Wednesday, 29 February 2012

Book slam, recent read and listening to...

Following on from my last post, here's the Yewbert Blotter website link.  Saturday was a 40 degree day in Port, so the edges of my leaves had wilted a tad by the time I faced the Book Slam audience, but the adrenaline of performance lifted them a bit and I, at least, got a kick from reading Chapter 19 (Part Two) of Grease Monkey.  Had to dash straight after, unfortunately, not because it was inflammatory and I got chased off, but because I had another commitment.  Anyway, all the best to Yewbert Blotter.

I mentioned some time back how much I liked Jim Crace's novel Being Dead, and so recently followed up on this by reading Quarantine (Whitbread Novel of the Year, shortlisted for the Booker Prize).  It's a retelling of the 40 days and 40 nights in the wilderness story.  He's a fine storyteller is Jim Crace. Certainly makes me want to read another of his novels.

Also, listening to Clairy Browne and the Bangin' Rackettes a fair bit.  Wonderful Melbourne band with a great album, Baby Caught the Bus.  Here's the title song.

Wednesday, 22 February 2012

Book Slam, The Footpath Library, and Idiom

Along with a number of other writers, I'll be performing/reading/slamming at the inaugural Blarney Books & Art Book Slam this Saturday (from 7.30pm on 25th February, at Blarney Books & Art, Port Fairy).  It's a fund-raiser for Yewbert Blotter, a project that "has at its core a desire to give young people a fun and supportive place to create, to have confidence in themselves, and to learn more about themselves, their peers, and their artistic capabilities", which is A Very Good Thing as far as I'm concerned, and deserves all the support it can get.

The modest sum of $20.00 will assure entry to this event, along with refreshments, door prizes, music, writers reading and, very possibly, the not-so-rare opportunity to watch me make an idiot of myself. Bookings, however, are strongly advised, if not essential, so phone 55682174 or 0437754847.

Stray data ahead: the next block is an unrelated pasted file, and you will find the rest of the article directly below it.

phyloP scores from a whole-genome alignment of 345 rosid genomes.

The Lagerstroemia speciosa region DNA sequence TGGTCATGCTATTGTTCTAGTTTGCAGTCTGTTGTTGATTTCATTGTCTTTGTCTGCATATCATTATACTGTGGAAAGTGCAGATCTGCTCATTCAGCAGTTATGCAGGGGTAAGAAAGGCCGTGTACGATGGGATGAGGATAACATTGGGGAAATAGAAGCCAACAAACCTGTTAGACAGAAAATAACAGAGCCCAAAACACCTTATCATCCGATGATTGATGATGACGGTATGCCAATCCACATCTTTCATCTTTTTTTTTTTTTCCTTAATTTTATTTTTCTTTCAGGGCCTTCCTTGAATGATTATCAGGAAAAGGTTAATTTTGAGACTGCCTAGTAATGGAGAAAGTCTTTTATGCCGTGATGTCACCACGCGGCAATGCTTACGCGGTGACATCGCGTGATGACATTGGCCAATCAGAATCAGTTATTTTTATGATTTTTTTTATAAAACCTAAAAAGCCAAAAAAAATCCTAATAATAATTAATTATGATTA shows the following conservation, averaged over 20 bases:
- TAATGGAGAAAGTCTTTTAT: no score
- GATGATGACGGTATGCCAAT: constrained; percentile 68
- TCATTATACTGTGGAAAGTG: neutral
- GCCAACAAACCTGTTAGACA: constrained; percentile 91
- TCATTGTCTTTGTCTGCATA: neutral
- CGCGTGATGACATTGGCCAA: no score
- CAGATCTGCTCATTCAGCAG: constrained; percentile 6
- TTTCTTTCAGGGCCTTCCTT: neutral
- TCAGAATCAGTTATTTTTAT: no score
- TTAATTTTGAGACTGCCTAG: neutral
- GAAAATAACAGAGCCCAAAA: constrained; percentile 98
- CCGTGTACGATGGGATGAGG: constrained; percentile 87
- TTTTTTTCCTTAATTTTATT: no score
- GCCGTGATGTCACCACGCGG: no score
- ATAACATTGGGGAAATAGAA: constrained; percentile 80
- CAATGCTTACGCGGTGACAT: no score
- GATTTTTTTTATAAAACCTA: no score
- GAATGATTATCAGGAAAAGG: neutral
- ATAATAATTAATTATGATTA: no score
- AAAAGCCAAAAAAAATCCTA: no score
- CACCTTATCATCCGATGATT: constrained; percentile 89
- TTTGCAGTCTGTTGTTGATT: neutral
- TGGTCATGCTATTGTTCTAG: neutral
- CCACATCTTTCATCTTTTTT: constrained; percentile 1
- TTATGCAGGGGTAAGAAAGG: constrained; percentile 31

And while I'm mentioning Very Good Things, I recently learned about The Benjamin Andrew Footpath Library, which "aims to make books more accessible to the homeless and disadvantaged members of our society, change our attitudes to these people and encourage literacy."  It's looking for book donations, although it has strict guidelines about what's acceptable or not, which, I discovered, precludes me from sending a few copies of The Grease Monkey's Tale and The Snowing and Greening of Thomas Passmore (drug themes), but makes a few copies of Ten Journeys a possibility.

In other newsy stuff, I've just received a copy of Idiom#47, edited by Tony Thompson and Jan May, in which a piece I wrote last year appears: Up yours, George Bernard Shaw!  Several months later, I still reckon it's an honest piece of writing and, though I don't often write non-fiction, I enjoyed putting it together.  Now to read some of the other articles.

Monday, 13 February 2012

A shout-out for Ardie Collins of Cult Fiction and the Cooper365 Project

I've recently been catching up with Ardie Collins, whose novel Cult Fiction was published in 2011, but who also spent the year writing a song a day for his self-inflicted Cooper365 project.  Not much point in writing any more here for the moment as I press-ganged Ardie into writing about it for The View From Here here.  So go visit.